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Then Shut It Down

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Uploaded on Jan 27, 2009

Bartlet says "no go" to the Speaker of the House.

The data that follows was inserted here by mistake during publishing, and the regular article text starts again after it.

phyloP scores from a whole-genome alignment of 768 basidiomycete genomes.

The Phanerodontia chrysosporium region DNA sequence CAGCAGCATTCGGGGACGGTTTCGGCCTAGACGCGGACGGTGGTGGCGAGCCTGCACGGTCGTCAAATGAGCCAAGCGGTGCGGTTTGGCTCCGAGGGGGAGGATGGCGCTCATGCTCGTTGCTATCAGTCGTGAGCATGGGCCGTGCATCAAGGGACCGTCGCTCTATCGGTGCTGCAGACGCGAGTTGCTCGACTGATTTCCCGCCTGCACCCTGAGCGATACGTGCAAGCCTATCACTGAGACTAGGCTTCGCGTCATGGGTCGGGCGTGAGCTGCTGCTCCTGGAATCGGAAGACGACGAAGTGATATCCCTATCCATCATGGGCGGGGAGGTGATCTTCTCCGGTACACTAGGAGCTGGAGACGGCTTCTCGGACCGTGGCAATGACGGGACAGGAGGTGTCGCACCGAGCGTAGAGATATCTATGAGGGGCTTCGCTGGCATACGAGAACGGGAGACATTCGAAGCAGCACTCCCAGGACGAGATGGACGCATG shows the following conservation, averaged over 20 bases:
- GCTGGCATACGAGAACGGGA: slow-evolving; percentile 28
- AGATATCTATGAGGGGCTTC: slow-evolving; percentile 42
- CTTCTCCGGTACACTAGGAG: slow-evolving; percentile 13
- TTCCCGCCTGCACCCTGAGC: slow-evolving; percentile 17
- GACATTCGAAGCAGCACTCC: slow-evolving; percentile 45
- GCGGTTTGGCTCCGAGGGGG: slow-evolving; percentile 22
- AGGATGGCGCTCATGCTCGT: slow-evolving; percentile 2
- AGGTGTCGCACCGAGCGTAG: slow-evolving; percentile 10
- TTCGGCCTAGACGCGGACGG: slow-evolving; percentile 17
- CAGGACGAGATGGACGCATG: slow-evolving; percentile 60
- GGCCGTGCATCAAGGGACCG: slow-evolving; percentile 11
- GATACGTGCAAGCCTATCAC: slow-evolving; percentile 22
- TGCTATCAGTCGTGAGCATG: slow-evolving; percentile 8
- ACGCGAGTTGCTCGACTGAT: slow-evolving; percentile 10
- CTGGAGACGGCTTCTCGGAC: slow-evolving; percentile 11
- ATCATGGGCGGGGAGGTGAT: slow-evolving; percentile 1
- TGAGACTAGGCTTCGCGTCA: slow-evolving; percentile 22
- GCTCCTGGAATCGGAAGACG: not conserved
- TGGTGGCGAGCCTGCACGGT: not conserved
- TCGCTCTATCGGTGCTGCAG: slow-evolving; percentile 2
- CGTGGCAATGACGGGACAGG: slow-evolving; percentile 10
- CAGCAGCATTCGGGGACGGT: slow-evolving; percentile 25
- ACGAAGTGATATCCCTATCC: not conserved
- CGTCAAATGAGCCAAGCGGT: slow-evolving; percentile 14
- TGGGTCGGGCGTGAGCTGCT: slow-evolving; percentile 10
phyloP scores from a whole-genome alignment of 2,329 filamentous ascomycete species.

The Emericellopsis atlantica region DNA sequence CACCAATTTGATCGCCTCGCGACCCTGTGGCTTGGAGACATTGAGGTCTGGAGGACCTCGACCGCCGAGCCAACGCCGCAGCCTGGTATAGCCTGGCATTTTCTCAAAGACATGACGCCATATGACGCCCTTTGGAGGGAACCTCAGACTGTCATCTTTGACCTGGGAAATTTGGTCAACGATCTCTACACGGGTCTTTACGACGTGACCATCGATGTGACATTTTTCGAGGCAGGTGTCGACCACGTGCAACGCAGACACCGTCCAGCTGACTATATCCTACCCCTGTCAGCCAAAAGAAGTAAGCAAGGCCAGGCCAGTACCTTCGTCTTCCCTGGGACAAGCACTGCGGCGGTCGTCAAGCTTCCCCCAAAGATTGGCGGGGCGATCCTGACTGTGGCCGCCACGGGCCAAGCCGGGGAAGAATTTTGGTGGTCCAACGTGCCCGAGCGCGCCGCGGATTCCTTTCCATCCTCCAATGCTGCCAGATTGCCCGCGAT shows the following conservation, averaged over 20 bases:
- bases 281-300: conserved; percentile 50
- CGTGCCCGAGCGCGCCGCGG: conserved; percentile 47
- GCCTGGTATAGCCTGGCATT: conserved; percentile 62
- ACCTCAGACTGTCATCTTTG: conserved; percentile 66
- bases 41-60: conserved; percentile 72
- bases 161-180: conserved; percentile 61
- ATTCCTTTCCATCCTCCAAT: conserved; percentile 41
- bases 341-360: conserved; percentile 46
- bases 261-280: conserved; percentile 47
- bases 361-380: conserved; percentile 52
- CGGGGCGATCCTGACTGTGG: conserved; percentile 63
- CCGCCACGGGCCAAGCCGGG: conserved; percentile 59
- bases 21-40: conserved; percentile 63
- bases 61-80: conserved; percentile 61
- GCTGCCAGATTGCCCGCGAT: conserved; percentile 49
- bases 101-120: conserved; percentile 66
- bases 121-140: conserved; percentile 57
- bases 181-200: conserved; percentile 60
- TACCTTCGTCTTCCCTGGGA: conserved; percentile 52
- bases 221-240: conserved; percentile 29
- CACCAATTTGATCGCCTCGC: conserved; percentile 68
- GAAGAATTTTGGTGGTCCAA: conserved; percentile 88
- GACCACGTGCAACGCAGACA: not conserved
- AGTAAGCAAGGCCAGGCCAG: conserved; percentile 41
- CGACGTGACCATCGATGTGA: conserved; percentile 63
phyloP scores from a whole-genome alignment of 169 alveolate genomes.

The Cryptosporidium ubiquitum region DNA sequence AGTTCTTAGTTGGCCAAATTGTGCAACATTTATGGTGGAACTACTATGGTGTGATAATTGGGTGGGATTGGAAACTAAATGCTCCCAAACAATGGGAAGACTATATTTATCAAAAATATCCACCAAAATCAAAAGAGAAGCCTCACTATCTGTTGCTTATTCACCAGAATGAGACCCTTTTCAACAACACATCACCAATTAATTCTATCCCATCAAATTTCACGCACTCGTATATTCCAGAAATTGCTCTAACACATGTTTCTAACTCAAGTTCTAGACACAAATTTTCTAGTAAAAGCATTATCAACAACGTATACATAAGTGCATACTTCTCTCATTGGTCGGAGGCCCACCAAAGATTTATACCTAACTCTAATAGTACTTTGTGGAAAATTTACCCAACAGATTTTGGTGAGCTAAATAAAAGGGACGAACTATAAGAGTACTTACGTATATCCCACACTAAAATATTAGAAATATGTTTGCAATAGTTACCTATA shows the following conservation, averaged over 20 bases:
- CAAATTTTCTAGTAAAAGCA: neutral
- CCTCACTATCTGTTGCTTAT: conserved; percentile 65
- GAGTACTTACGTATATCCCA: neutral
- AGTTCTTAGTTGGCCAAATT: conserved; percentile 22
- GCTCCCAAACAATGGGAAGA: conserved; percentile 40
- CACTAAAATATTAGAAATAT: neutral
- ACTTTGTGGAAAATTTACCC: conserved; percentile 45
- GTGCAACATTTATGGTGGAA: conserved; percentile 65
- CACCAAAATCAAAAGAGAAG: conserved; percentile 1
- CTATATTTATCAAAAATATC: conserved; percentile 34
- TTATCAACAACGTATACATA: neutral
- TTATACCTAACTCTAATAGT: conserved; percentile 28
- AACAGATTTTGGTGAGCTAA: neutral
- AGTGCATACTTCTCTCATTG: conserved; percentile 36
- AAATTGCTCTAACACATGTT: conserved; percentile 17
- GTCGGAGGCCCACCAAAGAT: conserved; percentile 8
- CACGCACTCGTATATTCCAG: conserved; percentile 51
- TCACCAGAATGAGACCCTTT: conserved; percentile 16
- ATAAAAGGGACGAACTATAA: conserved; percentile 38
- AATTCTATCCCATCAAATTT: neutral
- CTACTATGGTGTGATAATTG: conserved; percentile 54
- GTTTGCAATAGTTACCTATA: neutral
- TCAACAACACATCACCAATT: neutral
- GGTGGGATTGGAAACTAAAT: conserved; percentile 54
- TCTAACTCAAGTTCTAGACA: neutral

A disastrous fiscal crisis looms when the federal government is shut down after the President and the powerful Republican Speaker of the House (Steven Culp) disagree over an extra two percent in budget reductions that would trim many of Bartlet's key social programs. Opinion polls reveal that the public blames the Democrats for the impasse. As Leo, Josh and Toby send the staff home, the trio remains uneasy as the President refuses to compromise -- until he hatches a bold plan to personally and publicly challenge the Republicans in the halls of the Capitol. By marching to the Capitol, the President humbles himself and thus re-gains public support by symbolically proving that he is the one who is willing to make the effort to overcome the impasse. Speaker Haffley's counter-measure -- snubbing the President by refusing to meet with him right away -- backfires when the President eventually leaves, indicating to the public that after the President had taken the first step to resolving the shutdown crisis, it was Congress who had chosen politics over negotiation.

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